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How to Read your Equifax Credit Report

prudent3Last week we discussed the importance of your credit report and how to request it, and to follow it up, this week we are going to walk you through how to read your Equifax credit report. To better understand how you look to creditors and potential lenders, it really helps to understand your credit report and what each section of the report means.

The credit report is broken into sections. The first section is pretty straightforward. It deals with all of your personal information, such as your name, date of birth, SIN, etc. Make sure that all of this information is correct. None of this information actually impacts your credit score, but it is important to ensure that it is accurate.

The second section of the credit report deals with inquiries – these do impact your score. Anytime you apply for credit and your report is pulled, an inquiry gets reported to Equifax. Too many inquiries will drag down the credit score because you look like a credit seeker – someone living outside your means or continually turned down for credit. This is why it is important to keep inquiries to a minimum as much as possible.

The next section deals with public records – this is where liens, collection items or something like a bankruptcy would appear. Something like a lien associated to a car lease is not a negative public record, whereas a collection item is. When you review this section, make sure that any closed liens, for example, are accurately removed or amended.

Following the public records section are the tradelines – these are your credit products. There are 3 different types of ratings but the most common are I and R ratings. I stands for installment credit which is generally applicable to loans – those where, once paid off, the credit is no longer available. R stands for revolving credit which is generally applicable to credit cards and lines of credit where, once paid off, the money continues to be accessible.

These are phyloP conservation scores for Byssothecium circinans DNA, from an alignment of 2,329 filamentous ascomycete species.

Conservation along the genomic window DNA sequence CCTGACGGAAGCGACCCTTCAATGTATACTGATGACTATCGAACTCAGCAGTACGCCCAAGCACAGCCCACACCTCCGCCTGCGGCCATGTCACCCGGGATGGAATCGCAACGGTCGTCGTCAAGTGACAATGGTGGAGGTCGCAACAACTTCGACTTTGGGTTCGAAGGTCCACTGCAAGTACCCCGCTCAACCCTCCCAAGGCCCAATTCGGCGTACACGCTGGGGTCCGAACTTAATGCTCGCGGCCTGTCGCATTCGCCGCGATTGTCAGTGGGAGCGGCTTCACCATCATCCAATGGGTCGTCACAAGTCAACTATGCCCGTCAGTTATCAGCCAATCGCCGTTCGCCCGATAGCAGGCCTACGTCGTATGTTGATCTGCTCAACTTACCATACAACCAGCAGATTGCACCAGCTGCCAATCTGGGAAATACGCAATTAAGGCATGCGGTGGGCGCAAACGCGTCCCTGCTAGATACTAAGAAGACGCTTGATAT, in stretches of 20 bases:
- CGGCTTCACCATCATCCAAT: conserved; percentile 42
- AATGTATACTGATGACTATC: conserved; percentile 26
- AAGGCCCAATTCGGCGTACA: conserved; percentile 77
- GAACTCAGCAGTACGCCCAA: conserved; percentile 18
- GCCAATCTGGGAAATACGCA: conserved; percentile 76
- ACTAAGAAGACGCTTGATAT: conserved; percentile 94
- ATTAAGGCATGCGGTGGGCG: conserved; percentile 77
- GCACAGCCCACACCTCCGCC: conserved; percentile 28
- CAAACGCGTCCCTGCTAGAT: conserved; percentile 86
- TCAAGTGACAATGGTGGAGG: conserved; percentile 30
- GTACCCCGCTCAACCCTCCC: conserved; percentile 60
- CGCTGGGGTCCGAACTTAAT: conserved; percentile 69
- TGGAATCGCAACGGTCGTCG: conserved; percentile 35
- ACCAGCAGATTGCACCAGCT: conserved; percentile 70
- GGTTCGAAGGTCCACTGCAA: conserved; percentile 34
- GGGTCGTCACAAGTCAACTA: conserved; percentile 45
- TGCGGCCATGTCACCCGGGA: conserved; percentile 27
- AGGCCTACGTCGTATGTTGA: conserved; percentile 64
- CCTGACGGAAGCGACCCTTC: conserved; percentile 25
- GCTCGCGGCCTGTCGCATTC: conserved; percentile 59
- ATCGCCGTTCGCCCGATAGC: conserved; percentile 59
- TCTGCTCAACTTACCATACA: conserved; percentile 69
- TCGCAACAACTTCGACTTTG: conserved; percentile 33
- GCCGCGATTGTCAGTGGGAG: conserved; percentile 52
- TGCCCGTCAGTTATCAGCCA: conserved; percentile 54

With each type of rating there is a number that represents how you pay the credit item.

  • 1 = paid as agreed
  • 2 = more than 30 days in arrears
  • 3 = more than 60 days in arrears
  • 4 = more than 90 days in arrears
  • 5 = more than 120 days in arrears
  • 7 = credit counselling
  • 8 = repossession
  • 9 = more than 180 days in arrears/bad debt write off

If a rating drops from 2-5 and the account is paid up to date, the rating will return to 1. Once the rating is a 9 it stays that way whether you pay it off or not.

Other important information: the credit report will report when you opened the account and the number of months it has been reporting to your credit report as well as showing the credit limit and balance of each product – balances too close to the limit will reduce your credit score, no matter the amount. A $200 credit card with a balance of $180 is just as negative as a card with a $2000 limit and a balance of $1800.

The credit report will also report the history of late payments and number of times you fell 30, 60 and 90 days in arrears.

Knowledge is power. The only way to have the best credit is to know what’s on your credit report. Get started by requesting your report today.

Want to learn more about how to read your Equifax credit report or talk to someone about a loan, even if your report is a bit battered or bruised?

Call Prudent Financial today at 1-888-852-7647.

 

 

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